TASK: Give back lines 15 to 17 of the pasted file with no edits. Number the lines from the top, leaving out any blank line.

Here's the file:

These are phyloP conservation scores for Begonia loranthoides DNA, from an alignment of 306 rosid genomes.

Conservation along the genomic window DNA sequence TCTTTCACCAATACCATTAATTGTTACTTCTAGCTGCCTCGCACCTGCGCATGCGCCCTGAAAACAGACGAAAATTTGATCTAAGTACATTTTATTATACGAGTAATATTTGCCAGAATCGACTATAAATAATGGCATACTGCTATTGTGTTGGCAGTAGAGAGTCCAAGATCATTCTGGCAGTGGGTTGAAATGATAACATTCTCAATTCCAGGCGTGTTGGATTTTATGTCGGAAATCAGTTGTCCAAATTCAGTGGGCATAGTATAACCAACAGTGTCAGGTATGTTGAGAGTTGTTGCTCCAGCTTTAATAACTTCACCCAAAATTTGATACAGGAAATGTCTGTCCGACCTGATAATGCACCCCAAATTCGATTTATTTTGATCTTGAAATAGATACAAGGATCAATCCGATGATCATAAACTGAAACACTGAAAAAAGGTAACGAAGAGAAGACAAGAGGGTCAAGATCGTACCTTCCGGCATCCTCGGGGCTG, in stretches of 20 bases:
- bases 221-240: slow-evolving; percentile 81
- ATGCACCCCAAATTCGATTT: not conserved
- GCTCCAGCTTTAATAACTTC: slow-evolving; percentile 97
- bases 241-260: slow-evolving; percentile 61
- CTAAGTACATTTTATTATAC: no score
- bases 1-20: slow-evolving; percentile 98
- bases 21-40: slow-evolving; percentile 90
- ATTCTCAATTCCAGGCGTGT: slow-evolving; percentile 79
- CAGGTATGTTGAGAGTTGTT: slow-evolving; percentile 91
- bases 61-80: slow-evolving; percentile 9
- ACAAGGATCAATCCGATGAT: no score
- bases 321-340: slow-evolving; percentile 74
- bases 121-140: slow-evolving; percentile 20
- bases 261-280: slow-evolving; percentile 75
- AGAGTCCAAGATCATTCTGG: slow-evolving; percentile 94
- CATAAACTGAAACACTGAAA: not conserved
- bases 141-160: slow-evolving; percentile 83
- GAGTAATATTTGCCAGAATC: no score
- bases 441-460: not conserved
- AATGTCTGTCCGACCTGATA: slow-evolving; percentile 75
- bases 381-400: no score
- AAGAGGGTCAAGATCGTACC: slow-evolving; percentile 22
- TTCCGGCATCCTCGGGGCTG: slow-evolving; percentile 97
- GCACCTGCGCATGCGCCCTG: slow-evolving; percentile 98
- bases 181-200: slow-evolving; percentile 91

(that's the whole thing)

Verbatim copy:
- bases 121-140: slow-evolving; percentile 20
- bases 261-280: slow-evolving; percentile 75
- AGAGTCCAAGATCATTCTGG: slow-evolving; percentile 94